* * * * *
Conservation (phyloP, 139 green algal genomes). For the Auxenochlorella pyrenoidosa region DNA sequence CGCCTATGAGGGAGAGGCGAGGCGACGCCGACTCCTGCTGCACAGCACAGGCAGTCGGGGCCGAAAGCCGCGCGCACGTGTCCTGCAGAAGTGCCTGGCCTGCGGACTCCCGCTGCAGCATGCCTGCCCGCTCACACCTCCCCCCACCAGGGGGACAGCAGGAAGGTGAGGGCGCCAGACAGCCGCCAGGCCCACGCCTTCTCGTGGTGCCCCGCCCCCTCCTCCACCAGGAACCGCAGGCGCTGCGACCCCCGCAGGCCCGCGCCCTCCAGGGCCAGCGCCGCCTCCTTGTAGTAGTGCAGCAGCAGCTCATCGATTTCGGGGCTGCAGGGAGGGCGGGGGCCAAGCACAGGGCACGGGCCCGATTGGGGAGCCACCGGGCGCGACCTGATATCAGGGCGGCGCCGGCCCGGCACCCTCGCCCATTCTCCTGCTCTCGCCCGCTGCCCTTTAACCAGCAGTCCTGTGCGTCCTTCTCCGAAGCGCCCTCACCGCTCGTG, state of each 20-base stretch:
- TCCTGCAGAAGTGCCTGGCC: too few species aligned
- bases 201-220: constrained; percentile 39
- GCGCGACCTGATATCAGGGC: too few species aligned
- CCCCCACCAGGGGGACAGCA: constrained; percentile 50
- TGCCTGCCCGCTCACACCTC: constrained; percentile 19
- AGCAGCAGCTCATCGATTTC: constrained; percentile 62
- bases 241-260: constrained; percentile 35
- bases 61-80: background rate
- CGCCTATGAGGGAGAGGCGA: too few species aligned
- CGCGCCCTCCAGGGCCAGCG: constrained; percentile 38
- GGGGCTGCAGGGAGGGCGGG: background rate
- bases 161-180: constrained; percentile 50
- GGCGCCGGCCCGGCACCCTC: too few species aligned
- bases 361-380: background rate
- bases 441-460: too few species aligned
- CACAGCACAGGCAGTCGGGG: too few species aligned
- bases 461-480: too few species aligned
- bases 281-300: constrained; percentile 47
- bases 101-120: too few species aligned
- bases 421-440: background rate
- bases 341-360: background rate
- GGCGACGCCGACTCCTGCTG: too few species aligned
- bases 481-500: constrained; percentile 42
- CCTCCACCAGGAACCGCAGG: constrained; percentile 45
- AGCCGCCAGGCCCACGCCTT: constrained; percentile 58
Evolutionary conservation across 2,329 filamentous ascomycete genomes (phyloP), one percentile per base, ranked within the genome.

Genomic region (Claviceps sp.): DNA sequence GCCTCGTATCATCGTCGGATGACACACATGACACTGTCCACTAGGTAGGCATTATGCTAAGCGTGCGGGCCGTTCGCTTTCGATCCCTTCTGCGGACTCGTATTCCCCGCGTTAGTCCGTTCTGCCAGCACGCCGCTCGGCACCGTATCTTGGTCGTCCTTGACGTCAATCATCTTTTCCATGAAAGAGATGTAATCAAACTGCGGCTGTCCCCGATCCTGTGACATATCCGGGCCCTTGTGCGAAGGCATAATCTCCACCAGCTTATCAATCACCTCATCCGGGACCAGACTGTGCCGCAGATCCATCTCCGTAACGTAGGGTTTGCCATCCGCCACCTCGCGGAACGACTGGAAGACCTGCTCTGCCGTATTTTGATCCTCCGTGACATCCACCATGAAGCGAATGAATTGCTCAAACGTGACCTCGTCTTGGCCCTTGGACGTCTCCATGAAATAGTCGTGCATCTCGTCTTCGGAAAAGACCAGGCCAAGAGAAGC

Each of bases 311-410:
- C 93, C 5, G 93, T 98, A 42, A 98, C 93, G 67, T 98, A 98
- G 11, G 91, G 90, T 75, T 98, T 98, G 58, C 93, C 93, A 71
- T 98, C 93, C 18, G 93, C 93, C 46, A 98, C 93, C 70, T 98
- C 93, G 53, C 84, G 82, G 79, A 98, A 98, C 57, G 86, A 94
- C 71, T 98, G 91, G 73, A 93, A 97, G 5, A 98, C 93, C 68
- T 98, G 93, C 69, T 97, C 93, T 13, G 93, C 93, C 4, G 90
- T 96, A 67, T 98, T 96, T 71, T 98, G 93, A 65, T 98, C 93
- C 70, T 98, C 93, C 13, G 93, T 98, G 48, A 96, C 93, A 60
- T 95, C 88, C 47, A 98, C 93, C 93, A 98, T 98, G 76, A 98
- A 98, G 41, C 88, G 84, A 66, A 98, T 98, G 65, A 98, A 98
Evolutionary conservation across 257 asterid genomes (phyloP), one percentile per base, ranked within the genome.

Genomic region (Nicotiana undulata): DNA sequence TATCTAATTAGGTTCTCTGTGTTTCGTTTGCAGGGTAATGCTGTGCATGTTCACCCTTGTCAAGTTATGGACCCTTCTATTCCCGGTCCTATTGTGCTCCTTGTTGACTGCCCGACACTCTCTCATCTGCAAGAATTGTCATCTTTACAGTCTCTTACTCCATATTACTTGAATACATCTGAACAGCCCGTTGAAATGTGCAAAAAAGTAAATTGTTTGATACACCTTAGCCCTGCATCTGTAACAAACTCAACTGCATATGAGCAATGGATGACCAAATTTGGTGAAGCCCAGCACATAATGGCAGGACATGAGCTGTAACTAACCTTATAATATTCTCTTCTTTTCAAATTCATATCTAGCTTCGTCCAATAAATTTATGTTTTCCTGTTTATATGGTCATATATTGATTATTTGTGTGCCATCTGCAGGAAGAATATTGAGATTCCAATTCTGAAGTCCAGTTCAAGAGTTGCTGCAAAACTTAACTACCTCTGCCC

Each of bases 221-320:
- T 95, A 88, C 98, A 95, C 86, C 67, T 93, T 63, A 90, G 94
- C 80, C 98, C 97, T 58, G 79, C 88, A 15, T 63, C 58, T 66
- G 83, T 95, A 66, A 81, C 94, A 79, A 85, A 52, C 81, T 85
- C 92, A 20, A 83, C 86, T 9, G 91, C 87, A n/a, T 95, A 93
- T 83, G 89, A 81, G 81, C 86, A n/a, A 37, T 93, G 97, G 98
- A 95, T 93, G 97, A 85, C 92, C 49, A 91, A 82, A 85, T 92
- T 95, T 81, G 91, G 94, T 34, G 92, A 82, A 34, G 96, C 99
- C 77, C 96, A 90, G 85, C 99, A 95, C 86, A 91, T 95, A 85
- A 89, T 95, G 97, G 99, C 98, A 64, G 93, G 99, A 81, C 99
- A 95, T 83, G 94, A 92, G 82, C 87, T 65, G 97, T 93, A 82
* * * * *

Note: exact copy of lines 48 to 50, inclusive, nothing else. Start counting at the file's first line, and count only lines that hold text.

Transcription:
- A 95, T 93, G 97, A 85, C 92, C 49, A 91, A 82, A 85, T 92
- T 95, T 81, G 91, G 94, T 34, G 92, A 82, A 34, G 96, C 99
- C 77, C 96, A 90, G 85, C 99, A 95, C 86, A 91, T 95, A 85